Cytokines are a unique family of growth factors. Secreted primarily from leukocytes, cytokines stimulate both the humoral and cellular immune responses, as well as the activation of phagocytic cells. Cytokines include, but are not limited to, colony stimulating factors, the interleukins (IL-1 (α and β), IL-2 through IL-13) and the interferons (α, β and γ).
 Human Interleukin-3 (IL-3) is a 15 kDa protein containing 133 amino acid residues. IL-3 is a species specific colony stimulating factor which stimulates colony formation of megakaryocytes, neutrophils, and macrophages from bone marrow cultures.
 Antibodies include, but are not limited to, immunoglobulins from any species from which it is desirable to produce large quantities. It is especially preferred that the antibodies are human antibodies. Immunoglobulins may be from any class, i.e., G, A, M, E or D.
 Additionally, a "protein of interest" or "polypeptide of interest" refers to the protein to be expressed and secreted by the host cell. The protein of interest may be any protein that up until now has been considered for expression in prokaryotes. In one embodiment, the protein of interest which is expressed and secreted include proteins comprising a signal peptide. The protein of interest may be either homologous or heterologous to the host. Thus, a protein of interest may be a secreted polypeptide particularly an enzyme which is selected from amylolytic enzymes, proteolytic enzymes, cellulolytic enzymes, oxidoreductase enzymes and plant wall degrading enzymes. Examples of these enzymes include amylases, proteases, xylanases, lipases, laccases, phenol oxidases, oxidases, cutinases, cellulases, hemicellulases, esterases, perioxidases, catalases, glucose oxidases, phytases, pectinases, glucosidases, isomerases, transferases, galactosidases and chitinases. The secreted polypeptide may also be a hormone, a growth factor, a receptor, vaccine, antibody or the like. In an embodiment the secreted polypeptide is a cellulolytic enzyme.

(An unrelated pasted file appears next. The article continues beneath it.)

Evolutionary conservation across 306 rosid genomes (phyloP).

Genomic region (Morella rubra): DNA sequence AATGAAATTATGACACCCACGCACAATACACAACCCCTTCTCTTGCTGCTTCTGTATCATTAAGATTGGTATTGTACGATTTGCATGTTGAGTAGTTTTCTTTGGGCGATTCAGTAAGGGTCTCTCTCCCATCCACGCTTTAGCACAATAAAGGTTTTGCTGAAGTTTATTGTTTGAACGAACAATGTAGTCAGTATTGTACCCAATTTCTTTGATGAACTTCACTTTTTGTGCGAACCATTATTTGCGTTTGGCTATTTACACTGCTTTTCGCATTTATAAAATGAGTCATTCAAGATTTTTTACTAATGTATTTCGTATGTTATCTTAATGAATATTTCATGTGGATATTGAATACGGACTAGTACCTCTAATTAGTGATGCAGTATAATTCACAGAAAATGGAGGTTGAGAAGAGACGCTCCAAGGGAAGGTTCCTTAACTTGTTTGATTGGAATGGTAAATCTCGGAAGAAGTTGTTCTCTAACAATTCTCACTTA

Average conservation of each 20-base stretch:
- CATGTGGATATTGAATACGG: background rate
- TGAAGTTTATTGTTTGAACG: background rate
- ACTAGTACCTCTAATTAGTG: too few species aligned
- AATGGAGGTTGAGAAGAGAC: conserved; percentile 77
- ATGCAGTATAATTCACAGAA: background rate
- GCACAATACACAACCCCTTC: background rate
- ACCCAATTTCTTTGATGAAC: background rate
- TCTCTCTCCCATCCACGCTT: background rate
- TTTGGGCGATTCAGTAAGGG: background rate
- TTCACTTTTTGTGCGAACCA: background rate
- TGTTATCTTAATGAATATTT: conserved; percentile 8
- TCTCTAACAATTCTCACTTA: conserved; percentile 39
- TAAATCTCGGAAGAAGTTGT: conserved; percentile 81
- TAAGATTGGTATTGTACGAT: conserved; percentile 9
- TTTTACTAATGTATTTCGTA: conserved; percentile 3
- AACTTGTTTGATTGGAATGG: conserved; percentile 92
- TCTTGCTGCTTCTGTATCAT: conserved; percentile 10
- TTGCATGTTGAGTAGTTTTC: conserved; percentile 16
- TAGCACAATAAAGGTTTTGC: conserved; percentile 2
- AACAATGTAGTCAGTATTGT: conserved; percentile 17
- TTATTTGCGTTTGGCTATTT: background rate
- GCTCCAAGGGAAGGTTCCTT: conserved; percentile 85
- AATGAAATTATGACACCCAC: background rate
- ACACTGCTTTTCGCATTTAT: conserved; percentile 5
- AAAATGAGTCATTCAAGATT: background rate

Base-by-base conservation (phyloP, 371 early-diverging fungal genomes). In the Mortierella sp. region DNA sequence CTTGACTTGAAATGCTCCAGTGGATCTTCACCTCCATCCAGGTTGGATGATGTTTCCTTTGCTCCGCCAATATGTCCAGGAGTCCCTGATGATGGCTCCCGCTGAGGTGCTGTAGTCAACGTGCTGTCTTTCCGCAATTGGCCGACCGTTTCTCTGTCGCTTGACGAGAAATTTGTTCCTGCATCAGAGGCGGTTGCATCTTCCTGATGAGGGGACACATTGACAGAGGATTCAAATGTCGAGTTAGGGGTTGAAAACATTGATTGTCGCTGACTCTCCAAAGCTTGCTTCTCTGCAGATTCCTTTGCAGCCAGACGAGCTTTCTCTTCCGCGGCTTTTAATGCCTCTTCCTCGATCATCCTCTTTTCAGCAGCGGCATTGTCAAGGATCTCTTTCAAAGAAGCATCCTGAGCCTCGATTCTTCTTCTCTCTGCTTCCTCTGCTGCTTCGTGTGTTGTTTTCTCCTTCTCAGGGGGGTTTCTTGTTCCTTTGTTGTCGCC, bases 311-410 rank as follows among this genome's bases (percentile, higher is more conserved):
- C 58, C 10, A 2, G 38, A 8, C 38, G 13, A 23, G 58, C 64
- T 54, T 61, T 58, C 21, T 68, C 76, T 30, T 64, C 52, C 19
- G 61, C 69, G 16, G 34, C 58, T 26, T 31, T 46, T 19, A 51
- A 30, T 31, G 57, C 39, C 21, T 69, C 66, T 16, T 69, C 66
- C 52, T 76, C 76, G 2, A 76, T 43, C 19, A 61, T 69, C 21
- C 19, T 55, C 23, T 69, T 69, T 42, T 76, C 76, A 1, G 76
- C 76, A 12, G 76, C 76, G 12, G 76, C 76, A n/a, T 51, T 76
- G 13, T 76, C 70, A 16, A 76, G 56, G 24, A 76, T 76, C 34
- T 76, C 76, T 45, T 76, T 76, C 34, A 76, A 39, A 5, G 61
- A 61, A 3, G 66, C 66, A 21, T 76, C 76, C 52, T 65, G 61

Industrial Applications of the Invention